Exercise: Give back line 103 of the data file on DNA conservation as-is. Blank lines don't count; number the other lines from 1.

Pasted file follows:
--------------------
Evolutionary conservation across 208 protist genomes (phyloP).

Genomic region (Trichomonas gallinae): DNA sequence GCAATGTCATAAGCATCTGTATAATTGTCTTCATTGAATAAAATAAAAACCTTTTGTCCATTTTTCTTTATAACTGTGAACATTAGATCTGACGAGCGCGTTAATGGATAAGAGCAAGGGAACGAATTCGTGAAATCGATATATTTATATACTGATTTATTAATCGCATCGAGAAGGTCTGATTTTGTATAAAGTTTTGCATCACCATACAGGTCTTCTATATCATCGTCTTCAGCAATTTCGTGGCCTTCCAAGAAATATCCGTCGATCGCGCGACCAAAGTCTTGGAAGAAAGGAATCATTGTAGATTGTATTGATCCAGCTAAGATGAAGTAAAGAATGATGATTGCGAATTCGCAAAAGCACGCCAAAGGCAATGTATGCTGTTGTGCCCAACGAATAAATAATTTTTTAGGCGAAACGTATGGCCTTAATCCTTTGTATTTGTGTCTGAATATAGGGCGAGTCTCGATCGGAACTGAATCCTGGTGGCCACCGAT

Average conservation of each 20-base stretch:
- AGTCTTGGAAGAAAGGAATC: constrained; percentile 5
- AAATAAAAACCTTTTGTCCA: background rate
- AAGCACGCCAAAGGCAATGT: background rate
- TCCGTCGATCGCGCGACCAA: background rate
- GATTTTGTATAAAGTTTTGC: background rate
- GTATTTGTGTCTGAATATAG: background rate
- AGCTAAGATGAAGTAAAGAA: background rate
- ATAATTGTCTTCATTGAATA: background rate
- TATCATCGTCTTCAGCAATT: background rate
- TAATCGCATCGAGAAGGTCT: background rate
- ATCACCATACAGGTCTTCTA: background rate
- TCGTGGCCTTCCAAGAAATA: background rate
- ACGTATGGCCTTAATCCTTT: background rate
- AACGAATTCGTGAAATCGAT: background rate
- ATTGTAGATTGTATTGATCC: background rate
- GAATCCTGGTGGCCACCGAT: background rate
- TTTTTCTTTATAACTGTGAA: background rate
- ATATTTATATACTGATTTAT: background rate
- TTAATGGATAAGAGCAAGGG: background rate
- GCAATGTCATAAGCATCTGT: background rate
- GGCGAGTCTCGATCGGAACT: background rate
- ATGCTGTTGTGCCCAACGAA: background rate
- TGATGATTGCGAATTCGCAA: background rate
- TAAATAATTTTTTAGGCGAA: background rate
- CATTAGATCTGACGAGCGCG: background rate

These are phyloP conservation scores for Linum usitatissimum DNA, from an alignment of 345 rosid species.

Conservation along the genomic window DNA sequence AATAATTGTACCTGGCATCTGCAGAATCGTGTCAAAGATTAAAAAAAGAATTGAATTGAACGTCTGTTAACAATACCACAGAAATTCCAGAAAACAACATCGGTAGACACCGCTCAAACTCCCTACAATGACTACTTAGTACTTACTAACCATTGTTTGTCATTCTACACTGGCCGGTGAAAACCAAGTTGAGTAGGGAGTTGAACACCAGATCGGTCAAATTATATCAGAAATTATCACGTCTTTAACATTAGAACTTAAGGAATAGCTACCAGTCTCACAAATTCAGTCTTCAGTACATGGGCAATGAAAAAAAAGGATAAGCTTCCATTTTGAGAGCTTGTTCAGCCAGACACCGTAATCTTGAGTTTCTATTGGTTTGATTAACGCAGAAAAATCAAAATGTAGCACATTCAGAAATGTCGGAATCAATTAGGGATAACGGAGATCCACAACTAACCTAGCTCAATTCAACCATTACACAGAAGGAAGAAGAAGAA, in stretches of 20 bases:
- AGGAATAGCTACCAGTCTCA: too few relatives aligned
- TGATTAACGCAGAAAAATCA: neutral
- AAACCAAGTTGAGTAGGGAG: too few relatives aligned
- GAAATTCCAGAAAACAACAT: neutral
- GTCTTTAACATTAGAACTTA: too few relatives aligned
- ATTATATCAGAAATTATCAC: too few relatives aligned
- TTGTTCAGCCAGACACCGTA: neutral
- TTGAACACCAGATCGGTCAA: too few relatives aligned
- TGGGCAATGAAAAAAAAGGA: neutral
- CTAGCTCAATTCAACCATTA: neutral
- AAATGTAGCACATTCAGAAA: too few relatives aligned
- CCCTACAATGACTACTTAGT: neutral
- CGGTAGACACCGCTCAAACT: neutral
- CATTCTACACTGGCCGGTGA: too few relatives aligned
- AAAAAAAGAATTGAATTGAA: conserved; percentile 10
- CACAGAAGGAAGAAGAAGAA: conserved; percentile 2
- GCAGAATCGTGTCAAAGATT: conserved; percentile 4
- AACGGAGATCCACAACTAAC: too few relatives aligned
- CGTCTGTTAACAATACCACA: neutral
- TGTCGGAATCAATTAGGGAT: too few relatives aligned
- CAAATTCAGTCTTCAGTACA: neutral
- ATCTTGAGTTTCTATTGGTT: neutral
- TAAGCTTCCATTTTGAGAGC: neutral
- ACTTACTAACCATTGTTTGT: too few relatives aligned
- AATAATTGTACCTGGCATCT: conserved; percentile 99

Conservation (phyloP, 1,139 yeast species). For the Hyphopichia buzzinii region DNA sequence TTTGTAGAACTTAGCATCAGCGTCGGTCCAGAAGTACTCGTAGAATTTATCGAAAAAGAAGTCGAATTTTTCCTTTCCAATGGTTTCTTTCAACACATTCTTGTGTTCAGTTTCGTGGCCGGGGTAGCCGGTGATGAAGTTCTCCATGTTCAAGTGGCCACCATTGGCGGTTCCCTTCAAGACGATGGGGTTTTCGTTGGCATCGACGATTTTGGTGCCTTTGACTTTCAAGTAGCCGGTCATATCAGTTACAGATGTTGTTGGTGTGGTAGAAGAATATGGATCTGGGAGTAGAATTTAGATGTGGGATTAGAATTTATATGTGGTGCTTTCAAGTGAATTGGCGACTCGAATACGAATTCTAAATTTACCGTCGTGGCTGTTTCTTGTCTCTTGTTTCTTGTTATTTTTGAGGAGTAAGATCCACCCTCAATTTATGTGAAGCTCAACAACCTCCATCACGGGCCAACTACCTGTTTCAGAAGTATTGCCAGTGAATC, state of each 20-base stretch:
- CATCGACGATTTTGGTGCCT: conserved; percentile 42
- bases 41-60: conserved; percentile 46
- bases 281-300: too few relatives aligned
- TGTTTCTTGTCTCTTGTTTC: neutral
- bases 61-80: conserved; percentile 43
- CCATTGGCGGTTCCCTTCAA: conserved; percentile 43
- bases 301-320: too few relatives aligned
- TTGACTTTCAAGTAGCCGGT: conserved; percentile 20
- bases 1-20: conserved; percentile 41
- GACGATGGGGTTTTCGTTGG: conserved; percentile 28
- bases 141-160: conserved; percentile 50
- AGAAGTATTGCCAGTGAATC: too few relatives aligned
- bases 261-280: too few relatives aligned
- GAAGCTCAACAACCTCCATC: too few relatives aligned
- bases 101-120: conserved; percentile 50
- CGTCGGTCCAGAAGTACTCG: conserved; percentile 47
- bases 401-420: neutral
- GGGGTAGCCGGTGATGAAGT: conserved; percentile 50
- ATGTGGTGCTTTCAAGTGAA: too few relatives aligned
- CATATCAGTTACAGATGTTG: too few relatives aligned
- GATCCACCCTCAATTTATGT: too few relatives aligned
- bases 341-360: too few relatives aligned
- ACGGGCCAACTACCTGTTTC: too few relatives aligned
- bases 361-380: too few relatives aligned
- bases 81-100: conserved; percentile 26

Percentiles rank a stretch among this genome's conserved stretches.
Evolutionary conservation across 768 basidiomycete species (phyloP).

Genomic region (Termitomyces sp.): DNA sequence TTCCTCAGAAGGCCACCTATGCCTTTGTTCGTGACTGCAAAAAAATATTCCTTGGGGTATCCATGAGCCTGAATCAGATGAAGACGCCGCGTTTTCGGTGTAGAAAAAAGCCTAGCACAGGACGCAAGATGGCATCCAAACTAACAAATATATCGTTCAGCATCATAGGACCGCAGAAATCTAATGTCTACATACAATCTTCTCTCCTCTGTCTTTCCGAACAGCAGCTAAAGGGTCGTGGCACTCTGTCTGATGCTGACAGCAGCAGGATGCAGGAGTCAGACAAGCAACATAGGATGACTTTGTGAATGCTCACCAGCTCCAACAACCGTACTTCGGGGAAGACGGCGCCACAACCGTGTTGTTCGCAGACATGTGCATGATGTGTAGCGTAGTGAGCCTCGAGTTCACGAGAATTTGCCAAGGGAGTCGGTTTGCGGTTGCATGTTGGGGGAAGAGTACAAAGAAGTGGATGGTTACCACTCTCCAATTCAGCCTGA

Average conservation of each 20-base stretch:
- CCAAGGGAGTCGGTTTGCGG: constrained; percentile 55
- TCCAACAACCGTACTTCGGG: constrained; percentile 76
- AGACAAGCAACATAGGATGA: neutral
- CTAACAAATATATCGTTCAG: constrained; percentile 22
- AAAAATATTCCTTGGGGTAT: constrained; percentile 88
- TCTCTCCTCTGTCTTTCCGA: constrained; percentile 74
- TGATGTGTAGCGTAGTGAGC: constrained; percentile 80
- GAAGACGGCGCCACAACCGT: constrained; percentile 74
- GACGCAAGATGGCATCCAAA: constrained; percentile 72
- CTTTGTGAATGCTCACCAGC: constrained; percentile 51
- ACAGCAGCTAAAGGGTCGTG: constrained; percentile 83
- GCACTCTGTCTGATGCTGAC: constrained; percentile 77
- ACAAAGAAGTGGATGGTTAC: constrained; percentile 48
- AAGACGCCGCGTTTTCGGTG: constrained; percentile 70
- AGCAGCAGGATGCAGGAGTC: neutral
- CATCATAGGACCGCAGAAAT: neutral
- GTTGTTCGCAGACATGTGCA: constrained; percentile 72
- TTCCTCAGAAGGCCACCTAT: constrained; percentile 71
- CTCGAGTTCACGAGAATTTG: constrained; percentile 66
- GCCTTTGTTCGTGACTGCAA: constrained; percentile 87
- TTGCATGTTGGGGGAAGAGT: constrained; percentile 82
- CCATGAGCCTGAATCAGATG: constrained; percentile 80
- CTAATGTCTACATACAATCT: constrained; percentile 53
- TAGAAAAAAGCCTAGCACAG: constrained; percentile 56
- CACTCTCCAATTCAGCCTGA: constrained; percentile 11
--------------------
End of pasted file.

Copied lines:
- TTCCTCAGAAGGCCACCTAT: constrained; percentile 71